Wednesday, March 28, 2007

Pondering Images of the Cross I

I'll be posting some cross images until Resurrection Day. Perhaps one each day.

Mark 8:34 Then, calling the crowd to join his disciples, he said, “If any of you wants to be my follower, you must turn from your selfish ways, take up your cross, and follow me.

Someone once told me that her personal cross was her family situaion, and she asked (rather piously), "What is your cross to bear?" The only answer to that question is "Me." We put crosses on our walls, wear them around our necks, post them on blogs. :-) But would you wear a hangman's noose or small silver electric chair around your neck? We forgot that the cross was a hated image to the disciples. It was a symbol of death. Jesus was not saying "Come and follow me and carry your sickness, your husband, your poverty, your ________ and it will keep you humble." He was saying, "Come and die with me."


Jeni said...

Hmmm - now this is a "heavy" topic here. First off, what would be considered a "cross" to bear by some is often to others regarded as a blessing -sometimes in disguise but a blessing nonetheless. Kind of a "beauty is in the eye of the beholder" type thing, in my opinion. I think we all have something that depending on how we chose to deal with that item, we might regard it as a "cross" of sorts. But Did Christ really say "Come and die with me" or maybe it would or could be said he asks us to "come live" with Him and through His death for us, we live.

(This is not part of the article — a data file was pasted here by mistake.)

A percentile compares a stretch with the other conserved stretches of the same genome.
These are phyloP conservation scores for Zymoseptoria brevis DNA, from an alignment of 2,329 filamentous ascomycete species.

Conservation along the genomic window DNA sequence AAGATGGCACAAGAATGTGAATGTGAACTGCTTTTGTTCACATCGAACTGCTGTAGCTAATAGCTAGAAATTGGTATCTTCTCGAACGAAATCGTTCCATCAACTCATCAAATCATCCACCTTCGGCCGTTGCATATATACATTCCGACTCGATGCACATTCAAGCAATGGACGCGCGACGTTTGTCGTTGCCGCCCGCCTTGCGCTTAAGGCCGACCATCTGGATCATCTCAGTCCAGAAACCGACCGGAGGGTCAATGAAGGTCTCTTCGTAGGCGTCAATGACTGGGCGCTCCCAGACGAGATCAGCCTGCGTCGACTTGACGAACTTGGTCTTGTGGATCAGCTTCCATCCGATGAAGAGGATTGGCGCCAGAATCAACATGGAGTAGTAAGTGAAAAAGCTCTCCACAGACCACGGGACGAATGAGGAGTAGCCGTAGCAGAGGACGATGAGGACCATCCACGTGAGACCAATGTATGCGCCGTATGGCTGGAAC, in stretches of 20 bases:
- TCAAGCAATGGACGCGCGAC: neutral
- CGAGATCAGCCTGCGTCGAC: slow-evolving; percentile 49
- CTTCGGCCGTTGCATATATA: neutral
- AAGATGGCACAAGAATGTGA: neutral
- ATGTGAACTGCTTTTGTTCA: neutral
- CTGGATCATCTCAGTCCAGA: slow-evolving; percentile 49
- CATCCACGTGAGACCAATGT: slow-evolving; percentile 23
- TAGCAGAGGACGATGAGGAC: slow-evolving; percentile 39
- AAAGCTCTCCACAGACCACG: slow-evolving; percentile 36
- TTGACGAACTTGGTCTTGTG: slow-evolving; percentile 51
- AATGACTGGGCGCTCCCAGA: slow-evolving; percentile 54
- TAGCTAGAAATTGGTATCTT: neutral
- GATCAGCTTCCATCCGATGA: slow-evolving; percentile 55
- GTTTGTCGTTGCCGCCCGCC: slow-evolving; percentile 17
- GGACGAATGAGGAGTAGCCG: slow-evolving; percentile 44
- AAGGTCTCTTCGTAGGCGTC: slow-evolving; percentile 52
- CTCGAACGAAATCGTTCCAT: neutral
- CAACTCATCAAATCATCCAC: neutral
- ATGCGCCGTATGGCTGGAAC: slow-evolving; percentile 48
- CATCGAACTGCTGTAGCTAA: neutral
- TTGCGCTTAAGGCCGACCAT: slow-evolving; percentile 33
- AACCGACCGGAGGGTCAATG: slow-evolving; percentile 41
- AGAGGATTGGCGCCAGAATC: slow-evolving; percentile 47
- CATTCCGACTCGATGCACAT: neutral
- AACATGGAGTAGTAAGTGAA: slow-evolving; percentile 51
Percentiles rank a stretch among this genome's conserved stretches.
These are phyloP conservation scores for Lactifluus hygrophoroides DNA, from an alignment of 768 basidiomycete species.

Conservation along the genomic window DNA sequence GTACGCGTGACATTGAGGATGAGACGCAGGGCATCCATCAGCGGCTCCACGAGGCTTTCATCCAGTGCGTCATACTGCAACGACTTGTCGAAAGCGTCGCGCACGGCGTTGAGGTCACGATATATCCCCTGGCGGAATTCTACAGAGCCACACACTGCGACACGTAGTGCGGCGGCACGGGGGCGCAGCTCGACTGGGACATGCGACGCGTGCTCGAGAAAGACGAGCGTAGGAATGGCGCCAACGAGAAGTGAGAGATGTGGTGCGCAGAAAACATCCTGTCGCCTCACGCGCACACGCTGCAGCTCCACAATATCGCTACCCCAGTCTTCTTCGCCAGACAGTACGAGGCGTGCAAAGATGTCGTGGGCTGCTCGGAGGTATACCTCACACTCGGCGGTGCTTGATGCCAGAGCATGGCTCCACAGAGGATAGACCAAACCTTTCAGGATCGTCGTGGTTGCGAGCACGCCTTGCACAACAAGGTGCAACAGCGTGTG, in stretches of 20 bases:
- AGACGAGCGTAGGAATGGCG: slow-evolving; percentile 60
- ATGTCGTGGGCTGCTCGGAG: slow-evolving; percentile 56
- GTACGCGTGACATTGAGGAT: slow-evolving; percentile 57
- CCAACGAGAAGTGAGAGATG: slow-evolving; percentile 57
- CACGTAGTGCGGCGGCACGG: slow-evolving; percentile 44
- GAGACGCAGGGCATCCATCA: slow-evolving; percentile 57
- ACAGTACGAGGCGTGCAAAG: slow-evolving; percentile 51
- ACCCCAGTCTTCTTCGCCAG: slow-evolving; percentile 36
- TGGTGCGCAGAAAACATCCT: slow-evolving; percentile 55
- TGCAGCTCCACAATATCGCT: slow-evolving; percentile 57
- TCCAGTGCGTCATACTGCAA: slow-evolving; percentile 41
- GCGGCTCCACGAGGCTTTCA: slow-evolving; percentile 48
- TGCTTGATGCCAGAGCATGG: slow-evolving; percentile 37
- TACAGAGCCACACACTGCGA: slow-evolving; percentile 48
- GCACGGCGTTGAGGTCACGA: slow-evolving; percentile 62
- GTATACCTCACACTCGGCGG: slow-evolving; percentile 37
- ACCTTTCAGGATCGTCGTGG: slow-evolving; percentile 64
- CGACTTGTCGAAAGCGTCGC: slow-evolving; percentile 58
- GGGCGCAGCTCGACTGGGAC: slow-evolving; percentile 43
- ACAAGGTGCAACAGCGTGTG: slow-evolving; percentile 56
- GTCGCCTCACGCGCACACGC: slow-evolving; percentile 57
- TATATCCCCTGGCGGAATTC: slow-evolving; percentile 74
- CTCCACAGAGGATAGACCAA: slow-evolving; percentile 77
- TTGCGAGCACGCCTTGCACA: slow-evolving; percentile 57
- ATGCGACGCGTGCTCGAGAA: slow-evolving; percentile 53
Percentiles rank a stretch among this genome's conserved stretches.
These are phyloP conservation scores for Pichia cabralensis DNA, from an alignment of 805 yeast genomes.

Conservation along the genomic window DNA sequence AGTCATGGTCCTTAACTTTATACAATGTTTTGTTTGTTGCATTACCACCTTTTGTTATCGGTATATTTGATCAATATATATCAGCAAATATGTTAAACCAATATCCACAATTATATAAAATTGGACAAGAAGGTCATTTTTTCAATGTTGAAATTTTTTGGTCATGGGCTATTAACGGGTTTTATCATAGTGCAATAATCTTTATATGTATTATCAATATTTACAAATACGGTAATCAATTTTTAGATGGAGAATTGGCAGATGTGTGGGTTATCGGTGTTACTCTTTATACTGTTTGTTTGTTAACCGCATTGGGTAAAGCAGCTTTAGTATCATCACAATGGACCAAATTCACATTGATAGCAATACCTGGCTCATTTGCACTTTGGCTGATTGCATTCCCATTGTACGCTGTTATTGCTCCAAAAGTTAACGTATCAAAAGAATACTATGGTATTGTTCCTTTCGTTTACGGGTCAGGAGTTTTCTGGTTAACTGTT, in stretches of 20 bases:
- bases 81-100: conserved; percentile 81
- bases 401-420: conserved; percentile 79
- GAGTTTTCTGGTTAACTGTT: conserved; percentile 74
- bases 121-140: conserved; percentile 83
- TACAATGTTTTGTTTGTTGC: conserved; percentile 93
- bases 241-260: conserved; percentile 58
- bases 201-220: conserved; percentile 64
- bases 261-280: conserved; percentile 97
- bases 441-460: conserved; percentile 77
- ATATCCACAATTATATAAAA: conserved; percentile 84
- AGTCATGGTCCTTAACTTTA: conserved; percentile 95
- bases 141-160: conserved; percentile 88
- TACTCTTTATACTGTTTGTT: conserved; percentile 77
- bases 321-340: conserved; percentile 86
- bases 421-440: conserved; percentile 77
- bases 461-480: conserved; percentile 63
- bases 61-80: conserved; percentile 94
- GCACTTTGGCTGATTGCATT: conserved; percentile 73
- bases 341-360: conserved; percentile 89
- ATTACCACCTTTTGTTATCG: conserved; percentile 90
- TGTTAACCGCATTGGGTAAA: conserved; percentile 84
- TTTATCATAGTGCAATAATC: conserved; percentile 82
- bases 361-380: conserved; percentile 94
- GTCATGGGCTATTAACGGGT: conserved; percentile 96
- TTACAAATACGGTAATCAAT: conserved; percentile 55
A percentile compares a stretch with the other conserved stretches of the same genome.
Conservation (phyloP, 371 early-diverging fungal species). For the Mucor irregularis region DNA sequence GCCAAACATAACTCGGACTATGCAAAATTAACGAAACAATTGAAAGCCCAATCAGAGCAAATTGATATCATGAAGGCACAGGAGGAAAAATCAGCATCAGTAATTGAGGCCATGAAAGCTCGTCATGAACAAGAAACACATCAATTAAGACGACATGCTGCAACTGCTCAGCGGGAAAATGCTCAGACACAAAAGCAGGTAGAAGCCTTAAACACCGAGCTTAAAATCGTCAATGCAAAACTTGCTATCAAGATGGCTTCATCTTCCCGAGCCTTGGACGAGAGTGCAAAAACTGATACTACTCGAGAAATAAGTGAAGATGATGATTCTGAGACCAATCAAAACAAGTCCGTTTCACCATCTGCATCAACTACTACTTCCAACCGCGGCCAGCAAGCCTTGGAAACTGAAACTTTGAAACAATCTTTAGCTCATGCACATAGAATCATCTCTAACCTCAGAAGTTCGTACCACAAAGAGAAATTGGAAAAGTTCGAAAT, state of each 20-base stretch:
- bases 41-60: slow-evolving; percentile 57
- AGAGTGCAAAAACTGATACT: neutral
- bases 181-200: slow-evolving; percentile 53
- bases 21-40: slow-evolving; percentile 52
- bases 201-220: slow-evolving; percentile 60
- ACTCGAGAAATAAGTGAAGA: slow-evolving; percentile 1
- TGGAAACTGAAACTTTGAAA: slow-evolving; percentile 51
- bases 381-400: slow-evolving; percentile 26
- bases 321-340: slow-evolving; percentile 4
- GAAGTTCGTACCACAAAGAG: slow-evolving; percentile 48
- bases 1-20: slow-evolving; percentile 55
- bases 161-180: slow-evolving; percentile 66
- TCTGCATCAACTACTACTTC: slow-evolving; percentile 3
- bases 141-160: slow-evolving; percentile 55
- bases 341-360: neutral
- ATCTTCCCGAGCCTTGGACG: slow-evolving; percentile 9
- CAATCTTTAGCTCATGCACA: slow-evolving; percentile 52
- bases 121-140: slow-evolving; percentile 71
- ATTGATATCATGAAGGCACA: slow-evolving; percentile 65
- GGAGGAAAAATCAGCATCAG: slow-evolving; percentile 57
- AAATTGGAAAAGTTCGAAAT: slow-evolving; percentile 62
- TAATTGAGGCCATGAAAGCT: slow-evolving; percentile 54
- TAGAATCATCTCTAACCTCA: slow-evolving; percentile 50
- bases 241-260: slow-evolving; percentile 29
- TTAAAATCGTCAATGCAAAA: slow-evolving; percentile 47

Dorcas (aka SingingOwl) said...

Well, think of it this way. If he said to you, "Take the noose..." he'd mean you were going to die. I didn't mean that he was saying they were all going to be martyred (though that happened, from what we know). I think he was speaking metaphorically. Like St. Paul said, "I die daily, that I might live..." It is a death to my old life, my old ambitions, my old expectations, and so much more. We are new creations, and that doesn't happen without death. The question is, "Death to what? Death to me. Not necessarily physically, though I must be willing to go that far if I must, but death to my old nature.

Anonymous said...

Wow! it is so easy to forget that or even overlook it. We do need to die daily and leave our old way behind. It is so easy to pick up old habbits. I think about the cross a lot too. In the Catholic church, Jesus is always pictured as still suffering on it. When I see a cross without Jesus on it, it is so exciting to me. It reminds me that He is alive and sitting at the right and at the father and I think about all the promises that He gave to me on that resurrection day. That is why I wear one around my neck, but I totally get what you are saying. I guess it can also be a reminder that we need to die to oursleves so that He can live in and through us. Kelly

Dorcas (aka SingingOwl) said...

Right. I'm not thinking that we should notwear a cross, just that we forget that it is a symbol of dying.

It's funny...depending on what we grew up with perhaps, we might see things in different ways. You are joyful seeing the empty cross, and when I go to St. Norberts for the retreats, I sometimes ponder the little crucifix on the wall. In my earlier years I never saw a cross with Jesus on it.

I am so glad you will be going with us when we go there, BTW.

chartreuseova said...

We have a crucifix hanging in our home. I believe it originally belonged to my husband's grandmother.

Growing up with Protestant crosses, it was easy for me to gloss over Jesus' death on the cross. It is an uncomfortable concept that someone would die for me. Undeserving. Such Love. Looking upon Jesus' body on the cross makes his suffering more real and has made the empty tomb even more powerful to me.

much2ponder said...

You have said these words in the past, but they are a good reminder of how we need to look at the cross. I am finding myself a little sad today, missing Him I think.